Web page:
Sadly, being a fangirl is also dangerous business in many homes in India. Through their repeated expressions of fandom, often embarrassing for parents or husbands, some of the women I followed for the book deviated too far from the boundaries of female propriety. Acknowledging fandom meant that a woman was clearly acknowledging that she had a body and that it had desires. I suspect the taboo on female sexuality is the reason why many women framed their fandom for Shah Rukh as being rooted in an appreciation of his hard work and his manners. Some part of their love for the actor was anchored in sex and sexuality—they liked his body, they thought he was handsome, they wouldn’t mind waking up next to him.
Women in the villages of UP and the slums of Delhi are chastised for watching Shah Rukh on TV or singing his songs. Personal phones and televisions are destroyed. And yet, I’ve witnessed working-class women part with hard-earned wages to cruise Khan’s images in the face of censure from their families for what they considered wasteful spending. Many faced violent hostility for merely watching a film without seeking permission from their parents. When I asked these women why they persisted with such costly fandom, their answer was simple: “We love Shah Rukh, to hell with what our families think.”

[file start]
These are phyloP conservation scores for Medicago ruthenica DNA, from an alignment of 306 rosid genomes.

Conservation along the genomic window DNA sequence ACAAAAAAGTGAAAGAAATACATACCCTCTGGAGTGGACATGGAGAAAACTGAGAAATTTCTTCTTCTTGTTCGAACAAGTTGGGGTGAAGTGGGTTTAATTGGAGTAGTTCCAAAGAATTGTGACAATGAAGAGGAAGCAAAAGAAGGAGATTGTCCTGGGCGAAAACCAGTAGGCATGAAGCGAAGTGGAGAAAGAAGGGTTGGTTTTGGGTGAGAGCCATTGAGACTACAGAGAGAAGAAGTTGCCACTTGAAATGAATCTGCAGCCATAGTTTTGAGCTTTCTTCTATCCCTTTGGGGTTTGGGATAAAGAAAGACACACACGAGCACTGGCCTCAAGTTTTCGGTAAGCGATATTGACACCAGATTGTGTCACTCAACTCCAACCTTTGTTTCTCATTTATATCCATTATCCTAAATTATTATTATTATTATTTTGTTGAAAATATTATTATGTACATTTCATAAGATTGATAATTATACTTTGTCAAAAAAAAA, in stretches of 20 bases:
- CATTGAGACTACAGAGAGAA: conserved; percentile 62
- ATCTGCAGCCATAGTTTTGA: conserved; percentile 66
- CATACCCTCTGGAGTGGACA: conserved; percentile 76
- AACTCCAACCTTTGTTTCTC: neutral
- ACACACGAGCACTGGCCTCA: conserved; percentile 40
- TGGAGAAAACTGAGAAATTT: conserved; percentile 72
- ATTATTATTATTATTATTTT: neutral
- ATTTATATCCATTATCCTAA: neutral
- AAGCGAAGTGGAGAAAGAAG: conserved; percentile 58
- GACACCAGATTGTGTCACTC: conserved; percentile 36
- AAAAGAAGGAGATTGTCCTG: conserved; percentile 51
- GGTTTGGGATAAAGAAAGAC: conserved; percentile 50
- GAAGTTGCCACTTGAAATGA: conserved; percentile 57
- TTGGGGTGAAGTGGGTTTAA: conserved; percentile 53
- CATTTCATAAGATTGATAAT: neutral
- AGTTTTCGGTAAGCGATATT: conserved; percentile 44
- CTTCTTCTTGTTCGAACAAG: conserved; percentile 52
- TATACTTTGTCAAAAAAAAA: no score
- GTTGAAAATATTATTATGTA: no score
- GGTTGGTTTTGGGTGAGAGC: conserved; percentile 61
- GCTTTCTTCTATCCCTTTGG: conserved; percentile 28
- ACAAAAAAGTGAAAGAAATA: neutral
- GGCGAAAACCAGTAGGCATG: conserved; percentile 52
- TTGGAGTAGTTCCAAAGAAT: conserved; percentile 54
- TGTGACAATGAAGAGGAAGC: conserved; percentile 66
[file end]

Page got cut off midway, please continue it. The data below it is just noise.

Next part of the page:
Once, at a media conclave, I occupied a cheap seat and watched a well-intentioned Delhi heiress ask Shah Rukh why he did not use the power of his iconic status to make movies which “changed the way people think”. This idea, that mass masala or romance films, don’t provoke introspection or thought because they do not conform to Western aesthetic codes or aren’t gritty depictions of ‘issues’, is just straight-up condescending and inaccurate. Through watching Shah Rukh and his fan-women, I’ve seen how his films and celebrity—despite flirtations with toxicity and tradition—bolster many ordinary women’s appetite for love. These women give Shah Rukh’s songs and films a good long think. They use his scenes to think about their own lives as well. I have witnessed Shah Rukh stir women’s imaginations. A posh banker from a posh school pointed out how “his characters always performed emotional labour in a world of asshole withholding men”. Another fan, a Santhali domestic worker from Jharkhand, was enthralled by how his character Surinder Sahni in Rab Ne Bana Di Jodi serenades his wife and celebrates the tiffin she makes for him. She said, “If men in real life appreciated the kitchen work women do like he does, women’s lives would be much better.” In response to the heiress, Shah Rukh said that cinema existed for many reasons, one of them being to help audiences and actors escape their realities.